Sales chart performance
|1977||UK Albums Chart||1|
|Norwegian Albums Chart||7|
|U.S. Billboard 200||8|
|1.||"Going for the One"||Jon Anderson||5:30|
|2.||"Turn of the Century"||Anderson, Steve Howe, Alan White||7:58|
|2003 reissue bonus tracks|
|6.||"Montreux's Theme"||Howe, Squire, Anderson, White||2:38|
|7.||"Vevey (Revisited)"||Anderson, Wakeman||4:46|
|8.||"Amazing Grace"||Traditional, arr. Squire||2:36|
|9.||"Going for the One (Rehearsal)"||Anderson||5:10|
|11.||"Turn of the Century (Rehearsal)"||Anderson, Howe, White||6:58|
|12.||"Eastern Numbers (Early Version of "Awaken")"||12:16|
Credits are adapted from the album's liner notes.
- Jon Anderson – lead vocals, harp
- Steve Howe – steel guitar, acoustic and electric guitars, vachalia, pedal steel guitar, vocals
- Chris Squire – bass guitar, vocals
- Rick Wakeman – piano, electric keyboards, church organ at St. Martin's in Vevey, Polymoog synthesizer, choral arrangement on "Awaken"
- Alan White – drums, percussion, tuned percussion
- Additional personnel
- Ars Laeta of Lausanne – choir on "Awaken"
- Richard Williams Singers – choir on "Awaken"
- Yes – production
- John Timperley – recording engineer
- David Richards – assistant recording engineer
- Sean Davis – disc cutting
- Paul Van Der Sonckheyd – disc cutting
- George Hardie – graphics
- Alex Grob – photography
- Jaques Straessle – photography
- Hipgnosis – sleeve design, photography
- Roger Dean – band logo design
- Brian Lane – executive producer
Notes and references
- Atlantic K 50379
- Atlantic K 10999
- Atlantic K 11047
- Atlantic 250 379
- Atlantic 7567-82670-2
- Rhino R2 73793
- Audio Fidelity AFZ 157
- Friday Music FRM 19106
- Hedges, p. 108.
- Bladow, Janel (8 December 1977). "Moraz Gets Jazzy". Circus.
- Hedges, p. 114.
- Wooding, pp. 176–177.
- Hedges, p. 119.
- Farber, Jim (8 September 1977). "Yes Is Going for the Big One". Circus.
- Kirkman, Jon (2007). "Interview With Chris Squire". In Fish Out of Water Deluxe Expanded Edition (Disc 2, track 3). Sanctuary Records Group Ltd.
- Hedges, p. 120.
- Welch 2008, p. 165.
- "British album certifications – Yes – Going for the One". British Phonographic Industry. Retrieved 12 August 2016. Enter "Going for the One" in the field 'Keywords'. Select 'Title' in the field 'Search by'. Select 'Album' in the field 'By Format'. Click 'Search'.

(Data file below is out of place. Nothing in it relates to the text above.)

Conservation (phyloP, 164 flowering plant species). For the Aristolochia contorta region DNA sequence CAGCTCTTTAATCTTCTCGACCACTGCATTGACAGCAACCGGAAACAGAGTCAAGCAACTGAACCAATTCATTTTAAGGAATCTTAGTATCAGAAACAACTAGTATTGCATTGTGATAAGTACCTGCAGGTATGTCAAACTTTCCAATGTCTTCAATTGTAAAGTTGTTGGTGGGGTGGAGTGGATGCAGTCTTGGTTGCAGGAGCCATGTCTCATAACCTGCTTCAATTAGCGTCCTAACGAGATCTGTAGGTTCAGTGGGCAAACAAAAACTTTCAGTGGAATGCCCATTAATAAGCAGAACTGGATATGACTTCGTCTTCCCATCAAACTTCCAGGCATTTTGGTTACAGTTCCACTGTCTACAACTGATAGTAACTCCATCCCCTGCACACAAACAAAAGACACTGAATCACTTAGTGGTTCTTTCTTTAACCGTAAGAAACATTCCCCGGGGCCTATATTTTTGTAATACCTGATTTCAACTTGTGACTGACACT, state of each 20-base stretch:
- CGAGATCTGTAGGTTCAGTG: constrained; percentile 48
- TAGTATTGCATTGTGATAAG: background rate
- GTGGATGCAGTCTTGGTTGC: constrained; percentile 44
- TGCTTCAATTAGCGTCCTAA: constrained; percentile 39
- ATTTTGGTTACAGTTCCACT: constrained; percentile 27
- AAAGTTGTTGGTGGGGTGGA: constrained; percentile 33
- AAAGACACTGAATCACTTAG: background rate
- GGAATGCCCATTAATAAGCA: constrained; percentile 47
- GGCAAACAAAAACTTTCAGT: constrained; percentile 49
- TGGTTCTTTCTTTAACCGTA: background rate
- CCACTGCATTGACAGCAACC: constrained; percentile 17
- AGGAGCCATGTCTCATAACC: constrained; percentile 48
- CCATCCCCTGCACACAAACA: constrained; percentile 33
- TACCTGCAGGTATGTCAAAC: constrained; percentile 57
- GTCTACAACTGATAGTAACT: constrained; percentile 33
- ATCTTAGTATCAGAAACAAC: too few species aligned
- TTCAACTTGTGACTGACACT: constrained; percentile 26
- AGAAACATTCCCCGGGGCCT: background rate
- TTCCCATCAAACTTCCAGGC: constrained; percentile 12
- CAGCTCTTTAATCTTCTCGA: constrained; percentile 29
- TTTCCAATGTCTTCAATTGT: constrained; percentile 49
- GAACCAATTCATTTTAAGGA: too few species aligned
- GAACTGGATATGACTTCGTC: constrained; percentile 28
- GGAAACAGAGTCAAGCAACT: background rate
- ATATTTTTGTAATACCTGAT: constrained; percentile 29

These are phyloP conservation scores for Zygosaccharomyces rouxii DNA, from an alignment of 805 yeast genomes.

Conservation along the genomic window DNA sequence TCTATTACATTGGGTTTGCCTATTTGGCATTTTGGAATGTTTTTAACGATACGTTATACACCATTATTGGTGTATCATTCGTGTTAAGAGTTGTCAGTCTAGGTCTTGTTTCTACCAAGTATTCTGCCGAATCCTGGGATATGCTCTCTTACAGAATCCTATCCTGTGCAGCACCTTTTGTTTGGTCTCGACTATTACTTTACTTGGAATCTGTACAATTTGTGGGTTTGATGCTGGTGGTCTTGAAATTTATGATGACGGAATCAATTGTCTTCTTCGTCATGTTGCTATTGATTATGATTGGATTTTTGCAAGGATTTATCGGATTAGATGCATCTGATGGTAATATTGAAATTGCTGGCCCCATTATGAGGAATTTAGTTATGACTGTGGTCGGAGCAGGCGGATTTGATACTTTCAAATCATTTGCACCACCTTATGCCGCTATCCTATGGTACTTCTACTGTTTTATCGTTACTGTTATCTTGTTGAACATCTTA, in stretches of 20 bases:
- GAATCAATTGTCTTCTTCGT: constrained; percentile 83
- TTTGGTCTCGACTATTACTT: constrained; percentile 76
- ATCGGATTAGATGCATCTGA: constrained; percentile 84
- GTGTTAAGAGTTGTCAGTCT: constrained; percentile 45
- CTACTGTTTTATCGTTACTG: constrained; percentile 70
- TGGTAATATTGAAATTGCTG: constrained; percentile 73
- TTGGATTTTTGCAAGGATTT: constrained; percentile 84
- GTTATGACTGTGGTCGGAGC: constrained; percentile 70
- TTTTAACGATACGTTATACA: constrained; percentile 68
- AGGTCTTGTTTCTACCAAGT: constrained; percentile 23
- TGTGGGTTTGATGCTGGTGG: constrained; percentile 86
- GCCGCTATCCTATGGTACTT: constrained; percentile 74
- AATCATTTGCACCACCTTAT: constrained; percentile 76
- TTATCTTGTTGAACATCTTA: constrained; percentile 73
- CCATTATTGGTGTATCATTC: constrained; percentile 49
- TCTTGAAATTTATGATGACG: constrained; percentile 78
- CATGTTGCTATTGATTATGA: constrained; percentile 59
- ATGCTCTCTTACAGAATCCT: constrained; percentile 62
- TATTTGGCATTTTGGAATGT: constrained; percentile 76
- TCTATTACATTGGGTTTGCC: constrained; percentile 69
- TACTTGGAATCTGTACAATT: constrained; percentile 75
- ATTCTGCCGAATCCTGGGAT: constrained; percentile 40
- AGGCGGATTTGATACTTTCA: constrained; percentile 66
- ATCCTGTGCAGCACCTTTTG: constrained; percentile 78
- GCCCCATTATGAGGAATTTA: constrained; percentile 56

- "Number 1 Albums – 1970s". The Official Charts Company. Archived from the original on 9 February 2008. Retrieved 24 June 2011.
- Loder, Kurt (17 October 1978). "The Yes Decade". Circus.
- "Searchable Database". Recording Industry Association of America. Retrieved 20 May 2009. Note: User must define 'Artist' search parameter as "YES".
- Boissoneau, Ross. Going for the One – Yes at AllMusic. Retrieved 18 May 2012.
- Christgau, Robert. "Yes". Consumer Guide. Robert Christgau. Retrieved 18 May 2012.
- Dahlen, Chris; Leone, Dominique; Tangari, Joe (8 February 2004). "Yes: The Yes Album / Fragile / Close to the Edge / Tales from Topographic Oceans / Relayer / Going for the One / Tormato / Drama / 90125". Album Reviews. Pitchfork Media. Retrieved 18 May 2012.
- Swenson, John (8 September 1977). "Yes: Going For The One". Music Reviews. Rolling Stone. Archived from the original on 23 May 2009. Retrieved 18 May 2012.
- Pond, Steve (15 June 1977). "Yes Album Getting Back to Basics". Los Angeles Times.
- Graves, Doug (25 August 1977). "Going for the One – (Yes Atlantic)". The Daily Tar Heel. Chapel Hill, North Carolina. p. 24. Retrieved 28 September 2016 – via Newspapers.com.
- Grobaty, Tim (22 July 1977). "Record Review: Yes gets it 'going' with latest release". The Independent. Long Beach, California. p. 72. Retrieved 28 September 2016 – via Newspapers.com.
- Ciarochi, Tony (6 August 1977). "Records". Fairbanks Daily News-Miner. p. 52. Retrieved 28 September 2016 – via Newspapers.com.
- Cobb, Chris (12 August 1977). "Just for the Record – Complex listening". The Ottawa Journal. p. 33. Retrieved 28 September 2016 – via Newspapers.com.
- "Yes – Going for the One". Retrieved 11 December 2013.
- Hedges, Dan (1982). Yes: An Authorized Biography. Sidgwick & Jackson. ISBN 978-0-283-98751-9.
- Welch, Chris (2008). Close to the Edge – The Story of Yes. Omnibus Press. ISBN 978-1-84772-132-7.
- Wooding, Dan (1978). Rick Wakeman: The Caped Crusader. Granada Publishing Limited. ISBN 978-0-709-16487-6.
- Official Yes website at YesWorld
The Johnny Mathis Collection
by Johnny Mathis
|UK Albums Chart number one album
13 August 1977 – 27 August 1977